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William Everett Preston (September 2, 1946 – June 6, 2006) was an American musician, whose work encompassed R&B, rock, soul, funk, and gospel. Preston was a top session keyboardist in the 1960s, during which he backed artists such as Little Richard, Sam Cooke, Ray Charles, Everly Brothers, Reverend James Cleveland, The Rolling Stones, and the Beatles. He went on to achieve fame as a solo artist with hit singles such as “That’s the Way God Planned It”, the Grammy-winning “Outa-Space”, “Will It Go Round in Circles”, “Space Race”, “Nothing from Nothing”, and “With You I’m Born Again”. Additionally, Preston co-wrote “You Are So Beautiful”, which became a #5 hit for Joe Cocker.
Preston was the only musician given credit on a Beatles label; the group’s 1969 single “Get Back” was credited as “The Beatles with Billy Preston”. He continued to record and perform with other artists, notably George Harrison after the Beatles’ breakup, and Eric Clapton, and he played keyboards for the Rolling Stones on many of the group’s albums and tours during the 1970s. On May 12, 2021, the Rock and Roll Hall of Fame announced that Preston would be inducted with the Musical Excellence Award.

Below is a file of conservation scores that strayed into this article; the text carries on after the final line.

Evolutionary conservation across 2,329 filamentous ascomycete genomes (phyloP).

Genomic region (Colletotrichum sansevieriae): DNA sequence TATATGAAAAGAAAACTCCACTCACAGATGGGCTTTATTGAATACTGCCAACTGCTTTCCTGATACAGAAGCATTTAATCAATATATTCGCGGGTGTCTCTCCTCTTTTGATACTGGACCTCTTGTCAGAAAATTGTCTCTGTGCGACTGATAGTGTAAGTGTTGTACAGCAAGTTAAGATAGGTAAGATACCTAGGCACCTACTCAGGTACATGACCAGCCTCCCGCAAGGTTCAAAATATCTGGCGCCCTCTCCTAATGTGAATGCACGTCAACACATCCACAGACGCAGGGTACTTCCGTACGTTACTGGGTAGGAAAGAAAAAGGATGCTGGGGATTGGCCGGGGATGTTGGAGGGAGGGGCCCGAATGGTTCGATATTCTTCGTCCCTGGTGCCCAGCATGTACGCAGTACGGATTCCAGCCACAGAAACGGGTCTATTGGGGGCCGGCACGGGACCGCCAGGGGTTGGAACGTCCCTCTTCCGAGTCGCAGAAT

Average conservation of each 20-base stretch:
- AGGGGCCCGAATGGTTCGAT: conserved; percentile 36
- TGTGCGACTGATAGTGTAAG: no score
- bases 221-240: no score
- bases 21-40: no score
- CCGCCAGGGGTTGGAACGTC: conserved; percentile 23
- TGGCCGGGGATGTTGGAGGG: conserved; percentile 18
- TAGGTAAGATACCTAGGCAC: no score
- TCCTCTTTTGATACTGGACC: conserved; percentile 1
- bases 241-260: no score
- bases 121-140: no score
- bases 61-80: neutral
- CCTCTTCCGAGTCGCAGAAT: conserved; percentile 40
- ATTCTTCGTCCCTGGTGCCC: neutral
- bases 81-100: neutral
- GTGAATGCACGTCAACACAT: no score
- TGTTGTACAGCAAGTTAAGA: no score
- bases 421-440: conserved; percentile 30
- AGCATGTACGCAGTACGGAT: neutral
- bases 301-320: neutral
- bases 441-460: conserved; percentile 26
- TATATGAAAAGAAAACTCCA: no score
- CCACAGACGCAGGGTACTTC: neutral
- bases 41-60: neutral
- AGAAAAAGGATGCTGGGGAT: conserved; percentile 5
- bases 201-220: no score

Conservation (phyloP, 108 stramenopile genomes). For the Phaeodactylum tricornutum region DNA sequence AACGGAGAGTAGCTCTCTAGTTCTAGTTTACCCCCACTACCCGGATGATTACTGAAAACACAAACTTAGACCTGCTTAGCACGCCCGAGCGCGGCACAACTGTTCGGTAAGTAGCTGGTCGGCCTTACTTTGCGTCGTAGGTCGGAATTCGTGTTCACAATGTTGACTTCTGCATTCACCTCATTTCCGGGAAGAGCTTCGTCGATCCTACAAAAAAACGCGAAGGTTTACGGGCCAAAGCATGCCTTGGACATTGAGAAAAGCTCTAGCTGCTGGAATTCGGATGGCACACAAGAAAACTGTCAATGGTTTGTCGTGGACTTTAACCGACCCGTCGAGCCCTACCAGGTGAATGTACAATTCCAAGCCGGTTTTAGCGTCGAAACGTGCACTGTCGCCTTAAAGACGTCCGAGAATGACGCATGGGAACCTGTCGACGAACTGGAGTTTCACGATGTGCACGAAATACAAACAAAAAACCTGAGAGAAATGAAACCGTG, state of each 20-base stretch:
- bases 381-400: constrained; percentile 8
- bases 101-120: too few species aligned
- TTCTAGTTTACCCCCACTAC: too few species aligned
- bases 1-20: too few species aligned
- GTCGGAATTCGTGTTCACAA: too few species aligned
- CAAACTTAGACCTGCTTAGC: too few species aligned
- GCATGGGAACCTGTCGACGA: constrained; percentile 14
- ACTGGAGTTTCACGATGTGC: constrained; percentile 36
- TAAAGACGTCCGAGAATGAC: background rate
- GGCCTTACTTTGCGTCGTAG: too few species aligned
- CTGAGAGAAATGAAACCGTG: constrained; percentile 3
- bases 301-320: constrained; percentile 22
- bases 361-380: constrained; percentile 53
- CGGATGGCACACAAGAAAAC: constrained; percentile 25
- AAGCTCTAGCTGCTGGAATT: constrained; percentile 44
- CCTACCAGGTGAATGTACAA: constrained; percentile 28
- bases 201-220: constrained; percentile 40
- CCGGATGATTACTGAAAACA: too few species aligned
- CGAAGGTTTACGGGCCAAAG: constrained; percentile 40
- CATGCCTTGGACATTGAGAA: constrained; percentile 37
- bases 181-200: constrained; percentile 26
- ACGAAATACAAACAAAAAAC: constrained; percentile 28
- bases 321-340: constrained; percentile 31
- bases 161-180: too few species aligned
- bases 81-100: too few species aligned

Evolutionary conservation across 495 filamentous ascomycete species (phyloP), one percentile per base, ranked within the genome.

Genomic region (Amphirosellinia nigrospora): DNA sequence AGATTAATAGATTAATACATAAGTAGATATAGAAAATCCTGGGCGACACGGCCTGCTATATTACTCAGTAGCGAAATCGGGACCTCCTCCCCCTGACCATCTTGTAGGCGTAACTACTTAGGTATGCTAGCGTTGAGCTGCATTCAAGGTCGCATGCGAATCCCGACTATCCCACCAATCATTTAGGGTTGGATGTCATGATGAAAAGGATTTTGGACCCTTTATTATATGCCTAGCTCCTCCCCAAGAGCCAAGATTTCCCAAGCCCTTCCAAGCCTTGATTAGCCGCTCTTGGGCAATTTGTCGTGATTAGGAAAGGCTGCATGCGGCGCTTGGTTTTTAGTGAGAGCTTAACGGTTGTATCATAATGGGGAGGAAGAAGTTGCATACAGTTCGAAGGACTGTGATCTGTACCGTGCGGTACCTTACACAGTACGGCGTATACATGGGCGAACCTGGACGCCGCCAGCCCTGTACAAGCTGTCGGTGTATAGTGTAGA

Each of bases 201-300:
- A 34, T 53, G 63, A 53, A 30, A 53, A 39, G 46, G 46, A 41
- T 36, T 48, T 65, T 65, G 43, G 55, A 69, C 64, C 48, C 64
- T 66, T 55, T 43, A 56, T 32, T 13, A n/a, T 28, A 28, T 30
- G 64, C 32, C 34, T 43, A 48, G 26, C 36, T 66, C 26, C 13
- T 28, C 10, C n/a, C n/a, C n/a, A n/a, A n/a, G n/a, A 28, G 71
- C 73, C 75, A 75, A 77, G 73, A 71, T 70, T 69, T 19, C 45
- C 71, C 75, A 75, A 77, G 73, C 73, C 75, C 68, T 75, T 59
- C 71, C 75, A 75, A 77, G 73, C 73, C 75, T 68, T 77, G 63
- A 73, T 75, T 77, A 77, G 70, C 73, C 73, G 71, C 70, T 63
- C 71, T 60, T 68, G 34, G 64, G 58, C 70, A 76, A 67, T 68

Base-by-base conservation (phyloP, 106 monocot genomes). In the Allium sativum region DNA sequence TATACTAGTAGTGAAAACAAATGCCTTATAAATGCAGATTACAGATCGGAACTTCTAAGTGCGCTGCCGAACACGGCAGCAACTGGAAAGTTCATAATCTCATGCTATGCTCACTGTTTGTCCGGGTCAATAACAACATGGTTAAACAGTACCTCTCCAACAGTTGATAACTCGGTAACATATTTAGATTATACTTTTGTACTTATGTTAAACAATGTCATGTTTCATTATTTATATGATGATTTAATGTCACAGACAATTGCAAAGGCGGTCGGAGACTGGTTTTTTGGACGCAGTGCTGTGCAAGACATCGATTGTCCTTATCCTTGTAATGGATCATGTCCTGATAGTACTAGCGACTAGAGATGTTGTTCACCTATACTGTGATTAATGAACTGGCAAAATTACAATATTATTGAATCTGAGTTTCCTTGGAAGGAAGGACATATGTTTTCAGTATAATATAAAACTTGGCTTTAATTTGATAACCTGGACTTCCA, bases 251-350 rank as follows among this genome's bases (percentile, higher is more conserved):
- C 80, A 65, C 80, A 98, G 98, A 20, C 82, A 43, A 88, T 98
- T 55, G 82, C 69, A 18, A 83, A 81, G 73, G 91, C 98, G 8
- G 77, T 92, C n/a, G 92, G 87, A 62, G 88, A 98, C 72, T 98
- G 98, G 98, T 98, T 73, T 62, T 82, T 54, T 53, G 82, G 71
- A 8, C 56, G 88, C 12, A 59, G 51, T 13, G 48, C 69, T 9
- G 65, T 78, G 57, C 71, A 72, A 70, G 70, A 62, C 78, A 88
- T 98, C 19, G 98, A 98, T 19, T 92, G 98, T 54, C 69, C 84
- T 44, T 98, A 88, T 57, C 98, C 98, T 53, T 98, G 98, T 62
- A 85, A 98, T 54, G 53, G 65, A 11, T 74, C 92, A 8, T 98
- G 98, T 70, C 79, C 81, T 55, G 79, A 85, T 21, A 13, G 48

Preston was born September 2, 1946, in Houston and moved to Los Angeles as a child with his mother, Robbie Lee Williams. Noted as a child prodigy, Preston was entirely self-taught and never had a music lesson. By the age of ten, he was playing organ onstage backing several gospel singers such as Mahalia Jackson. At 11, Preston appeared on an episode of Nat King Cole’s NBC TV show singing the Fats Domino hit “Blueberry Hill” with Cole. He also appeared in St. Louis Blues, the 1958 W. C. Handy biopic starring Nat King Cole; Preston played Handy at a younger age.
In 1962, Preston joined Little Richard’s band as an organist, and it was while performing in Hamburg that he met the Beatles. In 1963, he played the organ on Sam Cooke’s Night Beat album and released his own debut album, 16 Yr. Old Soul, for Cooke’s SAR label. In 1965, he released the album The Most Exciting Organ Ever and performed on the rock and roll show Shindig! In 1967, he joined Ray Charles’ band. Following this exposure, several musicians began asking Preston to contribute to their sessions.
Relationship and career with the Beatles
Preston first met the Beatles as a 16-year-old in 1962, while part of Little Richard’s touring band, when their manager Brian Epstein organized a Liverpool show, at which the Beatles opened. Richard Harrington, in an article in The Washington Post, explained their subsequent meeting: